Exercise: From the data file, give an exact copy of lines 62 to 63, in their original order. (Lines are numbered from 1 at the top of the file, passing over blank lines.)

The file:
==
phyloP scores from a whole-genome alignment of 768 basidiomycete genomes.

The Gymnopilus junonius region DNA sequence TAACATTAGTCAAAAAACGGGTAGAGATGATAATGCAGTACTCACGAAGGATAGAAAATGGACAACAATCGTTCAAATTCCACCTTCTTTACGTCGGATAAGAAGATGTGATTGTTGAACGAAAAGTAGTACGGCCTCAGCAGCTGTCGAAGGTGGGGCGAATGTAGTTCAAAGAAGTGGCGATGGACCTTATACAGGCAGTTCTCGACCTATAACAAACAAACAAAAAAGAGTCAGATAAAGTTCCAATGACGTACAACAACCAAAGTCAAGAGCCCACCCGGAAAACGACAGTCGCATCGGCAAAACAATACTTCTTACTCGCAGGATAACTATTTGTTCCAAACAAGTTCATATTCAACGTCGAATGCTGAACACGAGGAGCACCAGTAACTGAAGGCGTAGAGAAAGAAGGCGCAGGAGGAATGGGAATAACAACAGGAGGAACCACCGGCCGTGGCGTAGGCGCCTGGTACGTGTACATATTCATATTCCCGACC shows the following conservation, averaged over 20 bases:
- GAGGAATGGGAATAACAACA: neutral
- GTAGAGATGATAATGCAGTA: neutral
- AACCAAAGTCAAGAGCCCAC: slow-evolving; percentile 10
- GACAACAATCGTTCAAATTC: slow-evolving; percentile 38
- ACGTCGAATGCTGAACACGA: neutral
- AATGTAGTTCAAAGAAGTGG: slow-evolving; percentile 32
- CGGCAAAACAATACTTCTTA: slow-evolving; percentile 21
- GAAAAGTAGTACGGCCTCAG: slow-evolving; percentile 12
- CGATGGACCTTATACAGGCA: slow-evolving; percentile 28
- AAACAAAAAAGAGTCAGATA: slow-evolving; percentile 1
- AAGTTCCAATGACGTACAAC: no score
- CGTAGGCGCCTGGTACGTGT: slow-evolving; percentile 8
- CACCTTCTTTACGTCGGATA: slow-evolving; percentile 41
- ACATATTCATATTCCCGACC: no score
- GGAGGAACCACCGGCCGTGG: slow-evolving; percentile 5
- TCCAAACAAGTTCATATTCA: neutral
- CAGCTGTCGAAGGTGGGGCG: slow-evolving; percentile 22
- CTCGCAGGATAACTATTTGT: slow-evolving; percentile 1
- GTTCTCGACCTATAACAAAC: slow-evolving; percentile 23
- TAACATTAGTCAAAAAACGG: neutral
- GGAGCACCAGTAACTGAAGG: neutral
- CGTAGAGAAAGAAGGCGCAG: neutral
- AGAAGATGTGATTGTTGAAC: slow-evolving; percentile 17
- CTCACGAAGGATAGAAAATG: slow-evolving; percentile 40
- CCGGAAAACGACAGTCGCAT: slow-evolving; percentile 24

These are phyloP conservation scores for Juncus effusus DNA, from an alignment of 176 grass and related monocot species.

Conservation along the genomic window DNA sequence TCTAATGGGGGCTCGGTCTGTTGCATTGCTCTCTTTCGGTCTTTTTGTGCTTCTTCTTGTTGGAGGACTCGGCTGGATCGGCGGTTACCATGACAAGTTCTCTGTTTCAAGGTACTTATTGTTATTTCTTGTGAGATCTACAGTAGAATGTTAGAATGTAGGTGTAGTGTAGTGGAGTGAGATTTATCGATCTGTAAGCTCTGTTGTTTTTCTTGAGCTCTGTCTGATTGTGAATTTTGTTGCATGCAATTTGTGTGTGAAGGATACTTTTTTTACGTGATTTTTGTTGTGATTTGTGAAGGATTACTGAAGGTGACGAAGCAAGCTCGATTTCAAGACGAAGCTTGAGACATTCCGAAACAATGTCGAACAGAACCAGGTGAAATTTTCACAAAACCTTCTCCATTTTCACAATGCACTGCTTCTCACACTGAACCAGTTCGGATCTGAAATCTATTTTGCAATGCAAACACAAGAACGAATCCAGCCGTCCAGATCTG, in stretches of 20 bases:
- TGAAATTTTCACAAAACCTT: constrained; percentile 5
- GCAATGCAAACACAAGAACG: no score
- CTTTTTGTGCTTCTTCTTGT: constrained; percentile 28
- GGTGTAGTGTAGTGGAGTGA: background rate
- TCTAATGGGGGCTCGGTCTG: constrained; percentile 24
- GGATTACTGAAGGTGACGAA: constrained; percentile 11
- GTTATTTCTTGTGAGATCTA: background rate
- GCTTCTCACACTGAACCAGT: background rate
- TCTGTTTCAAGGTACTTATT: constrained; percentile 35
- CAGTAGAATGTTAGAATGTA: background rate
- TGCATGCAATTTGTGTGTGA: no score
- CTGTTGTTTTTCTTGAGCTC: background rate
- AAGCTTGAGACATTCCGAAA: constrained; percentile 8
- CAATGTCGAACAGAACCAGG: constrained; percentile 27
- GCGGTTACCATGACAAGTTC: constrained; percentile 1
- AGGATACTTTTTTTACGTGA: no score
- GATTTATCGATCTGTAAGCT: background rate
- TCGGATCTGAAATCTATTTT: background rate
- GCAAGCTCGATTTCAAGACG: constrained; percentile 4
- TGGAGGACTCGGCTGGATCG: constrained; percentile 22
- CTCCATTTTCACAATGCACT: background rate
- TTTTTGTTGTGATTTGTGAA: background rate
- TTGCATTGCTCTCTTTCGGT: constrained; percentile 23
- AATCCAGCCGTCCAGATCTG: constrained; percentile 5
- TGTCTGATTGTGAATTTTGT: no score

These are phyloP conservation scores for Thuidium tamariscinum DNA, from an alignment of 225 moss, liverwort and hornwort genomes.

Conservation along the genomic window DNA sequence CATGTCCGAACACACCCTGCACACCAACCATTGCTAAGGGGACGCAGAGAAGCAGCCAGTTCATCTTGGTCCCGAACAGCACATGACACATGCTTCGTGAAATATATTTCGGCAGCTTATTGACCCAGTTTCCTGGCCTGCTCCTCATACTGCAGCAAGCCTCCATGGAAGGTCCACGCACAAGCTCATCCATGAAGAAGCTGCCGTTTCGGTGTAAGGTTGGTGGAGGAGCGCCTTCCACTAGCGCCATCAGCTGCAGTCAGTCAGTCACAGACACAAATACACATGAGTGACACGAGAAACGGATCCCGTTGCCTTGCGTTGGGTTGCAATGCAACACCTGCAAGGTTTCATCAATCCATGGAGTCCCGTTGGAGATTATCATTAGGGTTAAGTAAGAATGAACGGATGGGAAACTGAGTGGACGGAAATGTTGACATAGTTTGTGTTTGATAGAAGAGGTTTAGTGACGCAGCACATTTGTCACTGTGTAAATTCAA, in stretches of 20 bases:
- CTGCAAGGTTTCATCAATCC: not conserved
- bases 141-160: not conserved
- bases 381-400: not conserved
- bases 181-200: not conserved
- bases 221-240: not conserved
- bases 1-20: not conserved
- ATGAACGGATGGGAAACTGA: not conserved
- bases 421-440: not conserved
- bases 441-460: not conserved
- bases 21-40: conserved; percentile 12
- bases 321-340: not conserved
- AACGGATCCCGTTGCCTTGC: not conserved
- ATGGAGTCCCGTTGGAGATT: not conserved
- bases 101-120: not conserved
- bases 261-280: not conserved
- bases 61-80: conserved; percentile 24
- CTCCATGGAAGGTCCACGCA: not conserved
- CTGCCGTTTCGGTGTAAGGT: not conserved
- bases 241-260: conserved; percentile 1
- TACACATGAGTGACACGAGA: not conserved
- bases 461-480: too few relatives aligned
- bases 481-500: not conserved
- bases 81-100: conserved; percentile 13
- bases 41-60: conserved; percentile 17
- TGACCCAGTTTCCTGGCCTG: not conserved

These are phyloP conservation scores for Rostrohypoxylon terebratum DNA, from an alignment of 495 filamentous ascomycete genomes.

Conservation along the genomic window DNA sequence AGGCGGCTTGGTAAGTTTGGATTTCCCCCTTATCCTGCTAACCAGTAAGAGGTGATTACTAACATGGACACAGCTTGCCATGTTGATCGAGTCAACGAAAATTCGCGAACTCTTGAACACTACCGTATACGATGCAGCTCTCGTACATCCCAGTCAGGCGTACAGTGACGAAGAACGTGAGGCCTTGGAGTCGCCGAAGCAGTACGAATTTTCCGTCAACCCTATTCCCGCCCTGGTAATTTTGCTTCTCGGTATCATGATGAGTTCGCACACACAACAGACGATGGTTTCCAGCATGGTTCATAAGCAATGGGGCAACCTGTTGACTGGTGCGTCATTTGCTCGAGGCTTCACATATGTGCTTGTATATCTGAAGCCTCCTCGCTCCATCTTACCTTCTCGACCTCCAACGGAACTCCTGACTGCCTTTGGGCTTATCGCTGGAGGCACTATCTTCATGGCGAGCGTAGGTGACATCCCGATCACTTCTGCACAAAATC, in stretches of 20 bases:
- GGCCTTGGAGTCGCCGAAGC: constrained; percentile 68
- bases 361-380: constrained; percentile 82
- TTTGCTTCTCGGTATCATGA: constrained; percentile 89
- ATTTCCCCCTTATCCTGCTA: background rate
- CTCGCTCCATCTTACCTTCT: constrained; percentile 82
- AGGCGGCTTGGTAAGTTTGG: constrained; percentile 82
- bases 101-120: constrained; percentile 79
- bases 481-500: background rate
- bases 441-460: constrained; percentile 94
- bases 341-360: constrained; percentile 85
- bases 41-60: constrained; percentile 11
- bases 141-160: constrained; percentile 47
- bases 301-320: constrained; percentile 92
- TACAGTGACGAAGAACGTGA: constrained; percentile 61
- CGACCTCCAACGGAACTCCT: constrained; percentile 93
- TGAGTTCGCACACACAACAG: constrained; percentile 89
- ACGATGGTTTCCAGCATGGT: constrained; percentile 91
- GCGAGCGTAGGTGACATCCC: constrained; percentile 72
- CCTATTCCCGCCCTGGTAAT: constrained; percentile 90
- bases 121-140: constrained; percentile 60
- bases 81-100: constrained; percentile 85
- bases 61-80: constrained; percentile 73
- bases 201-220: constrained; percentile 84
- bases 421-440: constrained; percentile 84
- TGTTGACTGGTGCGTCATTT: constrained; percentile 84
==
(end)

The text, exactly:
- bases 1-20: not conserved
- ATGAACGGATGGGAAACTGA: not conserved